She has lost that level of independence. She is dependent on others for her meals. She no longer has to take care of her home. She doesn’t drive down to the Post Office to pick up the mail. “How terrifying to lose so much,” I thought.

Her mind is intact. She remembers everyone and everything. She battles depression which is managed with medication, something she has probably needed for many many years but never had to face. Her body is weak. She has some symptoms from a minor stroke. She begrudgingly participates in physical therapy.

I had only considered what she lost. I only considered how I would feel in her situation. It never occurred to me that in all the loss, she might have gained something as well. Mom is 83 years old. Of course her perspective is different than mine.

Maybe over the last year she has gained the time to stop, reflect and be. Maybe she has learned to trust. Maybe she has come to accept that she doesn’t have to do everything herself.

I wonder and I hope that at least some of these ideas hold a smidgen of truth.

Contents vs Package

I suspect when the birth control pill was first introduced to the public, the male doctors behind the scenes were having intense discussions about how it would be packaged.

“You know, Joe, the girls will need a way to remind them to take the pill once a day. They can’t possibly keep track of it themselves.”

“You’re right, Jim. We’ll find a way to package the pills individually. Maybe in a cute, discrete, pink dispenser that she can carry in her purse.”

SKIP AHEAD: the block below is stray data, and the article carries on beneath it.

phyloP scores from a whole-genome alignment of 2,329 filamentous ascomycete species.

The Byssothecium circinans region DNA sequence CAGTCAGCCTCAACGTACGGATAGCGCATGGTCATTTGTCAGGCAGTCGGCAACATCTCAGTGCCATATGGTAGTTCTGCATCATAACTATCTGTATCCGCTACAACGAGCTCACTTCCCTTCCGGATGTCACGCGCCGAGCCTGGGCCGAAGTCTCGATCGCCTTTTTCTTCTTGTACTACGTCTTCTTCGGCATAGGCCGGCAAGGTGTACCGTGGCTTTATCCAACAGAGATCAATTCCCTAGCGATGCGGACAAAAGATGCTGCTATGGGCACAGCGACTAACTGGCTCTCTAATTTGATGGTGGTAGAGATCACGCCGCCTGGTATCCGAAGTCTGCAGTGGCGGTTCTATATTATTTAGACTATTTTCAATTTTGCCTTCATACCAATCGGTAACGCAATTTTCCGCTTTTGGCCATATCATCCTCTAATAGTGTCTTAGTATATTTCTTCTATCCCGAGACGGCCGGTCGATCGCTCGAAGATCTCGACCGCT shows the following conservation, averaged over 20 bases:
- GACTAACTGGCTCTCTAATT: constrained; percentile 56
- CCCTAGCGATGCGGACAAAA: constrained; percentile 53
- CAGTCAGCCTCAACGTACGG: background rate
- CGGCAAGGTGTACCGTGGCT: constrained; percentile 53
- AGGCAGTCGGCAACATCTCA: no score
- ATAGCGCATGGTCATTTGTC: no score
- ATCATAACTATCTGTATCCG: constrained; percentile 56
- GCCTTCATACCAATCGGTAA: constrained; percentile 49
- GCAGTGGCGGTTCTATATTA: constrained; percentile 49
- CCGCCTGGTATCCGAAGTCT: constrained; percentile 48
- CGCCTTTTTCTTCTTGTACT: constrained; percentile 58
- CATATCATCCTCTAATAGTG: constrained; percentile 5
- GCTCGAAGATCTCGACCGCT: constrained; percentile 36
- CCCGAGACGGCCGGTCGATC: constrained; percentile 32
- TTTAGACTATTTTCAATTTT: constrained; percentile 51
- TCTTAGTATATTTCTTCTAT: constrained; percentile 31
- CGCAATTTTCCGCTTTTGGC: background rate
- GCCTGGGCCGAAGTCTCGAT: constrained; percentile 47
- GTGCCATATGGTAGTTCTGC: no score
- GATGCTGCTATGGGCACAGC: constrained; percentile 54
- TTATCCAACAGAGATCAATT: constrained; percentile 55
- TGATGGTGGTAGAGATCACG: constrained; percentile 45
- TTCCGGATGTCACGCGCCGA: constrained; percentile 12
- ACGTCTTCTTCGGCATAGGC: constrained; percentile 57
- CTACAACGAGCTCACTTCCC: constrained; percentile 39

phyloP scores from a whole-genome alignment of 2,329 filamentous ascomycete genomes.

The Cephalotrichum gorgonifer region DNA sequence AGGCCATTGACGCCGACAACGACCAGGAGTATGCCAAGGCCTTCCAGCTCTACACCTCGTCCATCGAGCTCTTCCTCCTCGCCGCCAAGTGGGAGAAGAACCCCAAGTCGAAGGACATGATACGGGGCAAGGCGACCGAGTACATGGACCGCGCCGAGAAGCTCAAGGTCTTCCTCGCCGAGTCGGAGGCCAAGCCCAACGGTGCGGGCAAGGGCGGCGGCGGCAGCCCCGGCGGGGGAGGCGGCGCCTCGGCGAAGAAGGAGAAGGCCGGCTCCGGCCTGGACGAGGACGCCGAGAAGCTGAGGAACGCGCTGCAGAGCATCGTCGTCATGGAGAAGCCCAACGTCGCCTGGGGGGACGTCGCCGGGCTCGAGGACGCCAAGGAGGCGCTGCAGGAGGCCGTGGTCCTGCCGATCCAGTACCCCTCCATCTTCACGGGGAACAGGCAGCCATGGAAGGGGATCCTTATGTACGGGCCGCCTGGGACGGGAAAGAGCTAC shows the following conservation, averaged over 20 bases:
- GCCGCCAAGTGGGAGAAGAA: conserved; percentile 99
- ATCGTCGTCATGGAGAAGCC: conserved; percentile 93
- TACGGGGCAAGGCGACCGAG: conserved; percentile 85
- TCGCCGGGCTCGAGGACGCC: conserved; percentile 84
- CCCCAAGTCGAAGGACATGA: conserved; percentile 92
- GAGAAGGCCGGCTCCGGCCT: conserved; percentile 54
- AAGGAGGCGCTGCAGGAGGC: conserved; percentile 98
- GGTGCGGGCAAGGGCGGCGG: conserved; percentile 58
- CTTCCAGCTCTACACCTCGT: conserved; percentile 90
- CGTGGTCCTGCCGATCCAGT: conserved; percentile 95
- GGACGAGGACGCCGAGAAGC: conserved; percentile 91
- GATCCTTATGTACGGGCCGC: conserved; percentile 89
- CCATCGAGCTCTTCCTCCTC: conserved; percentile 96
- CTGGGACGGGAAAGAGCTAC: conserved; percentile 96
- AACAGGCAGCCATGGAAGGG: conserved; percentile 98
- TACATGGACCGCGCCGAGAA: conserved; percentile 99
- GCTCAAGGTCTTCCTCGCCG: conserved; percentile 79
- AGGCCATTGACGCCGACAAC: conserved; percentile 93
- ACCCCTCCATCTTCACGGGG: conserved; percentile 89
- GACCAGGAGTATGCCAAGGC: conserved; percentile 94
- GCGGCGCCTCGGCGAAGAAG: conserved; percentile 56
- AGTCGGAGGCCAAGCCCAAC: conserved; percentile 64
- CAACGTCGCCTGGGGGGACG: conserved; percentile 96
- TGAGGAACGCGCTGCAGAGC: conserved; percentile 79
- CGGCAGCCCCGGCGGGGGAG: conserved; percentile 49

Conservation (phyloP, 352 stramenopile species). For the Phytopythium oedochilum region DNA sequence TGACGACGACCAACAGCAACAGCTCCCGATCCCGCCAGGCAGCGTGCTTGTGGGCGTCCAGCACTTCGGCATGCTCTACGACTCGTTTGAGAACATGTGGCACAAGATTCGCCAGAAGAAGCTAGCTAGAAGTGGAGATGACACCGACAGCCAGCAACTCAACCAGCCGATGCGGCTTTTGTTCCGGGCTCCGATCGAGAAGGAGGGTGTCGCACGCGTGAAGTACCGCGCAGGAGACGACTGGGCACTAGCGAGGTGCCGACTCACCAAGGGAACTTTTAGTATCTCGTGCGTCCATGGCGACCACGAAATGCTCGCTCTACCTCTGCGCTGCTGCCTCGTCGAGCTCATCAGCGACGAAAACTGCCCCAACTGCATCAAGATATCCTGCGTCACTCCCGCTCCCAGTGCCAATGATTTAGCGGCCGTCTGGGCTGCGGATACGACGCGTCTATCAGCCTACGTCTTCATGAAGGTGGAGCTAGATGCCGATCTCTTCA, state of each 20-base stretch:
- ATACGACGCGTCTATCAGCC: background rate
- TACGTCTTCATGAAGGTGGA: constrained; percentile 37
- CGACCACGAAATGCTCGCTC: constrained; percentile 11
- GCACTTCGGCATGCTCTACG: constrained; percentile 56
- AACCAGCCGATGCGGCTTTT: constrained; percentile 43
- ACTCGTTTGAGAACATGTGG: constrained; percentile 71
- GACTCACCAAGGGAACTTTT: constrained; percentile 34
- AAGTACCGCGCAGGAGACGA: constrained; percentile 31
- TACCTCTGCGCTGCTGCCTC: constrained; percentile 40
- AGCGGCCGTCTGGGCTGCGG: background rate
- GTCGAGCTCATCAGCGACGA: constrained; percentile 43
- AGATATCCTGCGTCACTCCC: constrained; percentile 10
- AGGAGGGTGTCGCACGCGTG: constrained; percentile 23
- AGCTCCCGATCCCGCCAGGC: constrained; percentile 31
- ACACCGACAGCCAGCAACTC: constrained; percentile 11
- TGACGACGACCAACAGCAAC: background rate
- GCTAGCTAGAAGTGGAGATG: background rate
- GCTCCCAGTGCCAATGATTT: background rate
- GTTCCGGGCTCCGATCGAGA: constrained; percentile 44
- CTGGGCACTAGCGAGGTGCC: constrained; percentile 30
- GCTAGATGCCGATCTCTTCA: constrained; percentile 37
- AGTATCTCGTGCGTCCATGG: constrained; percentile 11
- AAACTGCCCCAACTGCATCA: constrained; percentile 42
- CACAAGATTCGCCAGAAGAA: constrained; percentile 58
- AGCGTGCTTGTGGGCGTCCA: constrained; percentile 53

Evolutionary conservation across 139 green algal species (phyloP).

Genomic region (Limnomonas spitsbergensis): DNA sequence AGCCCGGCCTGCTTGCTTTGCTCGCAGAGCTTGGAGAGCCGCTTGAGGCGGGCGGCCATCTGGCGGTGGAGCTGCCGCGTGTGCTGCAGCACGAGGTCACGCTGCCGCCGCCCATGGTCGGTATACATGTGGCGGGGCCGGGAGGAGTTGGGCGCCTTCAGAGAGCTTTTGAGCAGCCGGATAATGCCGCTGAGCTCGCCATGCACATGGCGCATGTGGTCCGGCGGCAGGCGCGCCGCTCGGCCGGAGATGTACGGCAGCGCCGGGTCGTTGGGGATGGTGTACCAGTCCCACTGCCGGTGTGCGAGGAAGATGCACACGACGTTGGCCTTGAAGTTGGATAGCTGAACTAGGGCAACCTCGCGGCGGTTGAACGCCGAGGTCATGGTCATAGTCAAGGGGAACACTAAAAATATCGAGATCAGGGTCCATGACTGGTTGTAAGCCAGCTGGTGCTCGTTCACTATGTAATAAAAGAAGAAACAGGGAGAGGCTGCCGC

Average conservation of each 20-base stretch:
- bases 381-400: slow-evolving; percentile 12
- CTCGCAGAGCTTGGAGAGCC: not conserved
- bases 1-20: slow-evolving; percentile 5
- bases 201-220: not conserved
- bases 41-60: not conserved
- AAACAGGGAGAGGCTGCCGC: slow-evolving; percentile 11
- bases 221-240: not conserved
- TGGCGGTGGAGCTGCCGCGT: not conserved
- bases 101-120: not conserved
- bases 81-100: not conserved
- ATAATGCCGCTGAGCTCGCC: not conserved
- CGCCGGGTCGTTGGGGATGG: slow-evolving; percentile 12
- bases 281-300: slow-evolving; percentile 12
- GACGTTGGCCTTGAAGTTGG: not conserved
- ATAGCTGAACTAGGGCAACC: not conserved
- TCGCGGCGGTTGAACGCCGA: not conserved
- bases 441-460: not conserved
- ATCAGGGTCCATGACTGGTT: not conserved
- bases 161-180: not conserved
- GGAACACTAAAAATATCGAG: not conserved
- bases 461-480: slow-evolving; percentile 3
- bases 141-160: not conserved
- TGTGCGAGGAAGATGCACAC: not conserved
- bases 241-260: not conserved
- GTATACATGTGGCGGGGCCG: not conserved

“And what about that week off the pill? You know she won’t remember to stop after three weeks and restart on the fifth week.”

“Good point.”

“Oh, this should work. We’ll add a week of sugar pills. Tell them the church made us do it.”

Joe pulls open the bottom drawer by the lab table and opens the bottle of scotch. They toast to their new world of sex without consequences.

Now, 40+ years later, women still suffer the condescension that is the packaging for birth control pills. Every three months I buy a box that holds three smaller boxes each of which hold thick pamphlets printed on thin paper, a faux suede case for the bubble pack of pills, and said bubble pack of pills. Each pill is surrounded by impenetrable plastic on the top side and foil that will not be separated from the plastic on the bottom side.

Three rows of little yellow pills and one row of fake little white pills. I puncture each bubble with some amount of aggravation and put the yellow pills into a nice, easy to open bottle. It’s not labeled either!

As the cost of the birth control pill has risen at an outrageous rate over the last ten years, I have become more irritated by this packaging. I asked the pharmacist if my prescription could be ordered in a bottle with only active pills. Not an option. I know that some of the price increase is due to the deficit reduction act (seriously). That increase could have been off-set by reducing the amount of packaging.

It would bring me so much joy to not have to face a 1960’s attitude toward birth control every time I filled my prescription. Beyond my selfish attitude about being inconvenienced, lower costs for the pill equates to wider use which in turn means fewer unwanted pregnancies which reduces the number of women and children living in poverty.

Please, dear pharmaceutical companies, consider the impact you could have by changing the packaging of your birth control pills. Reduce waste. Reduce poverty. Change the world.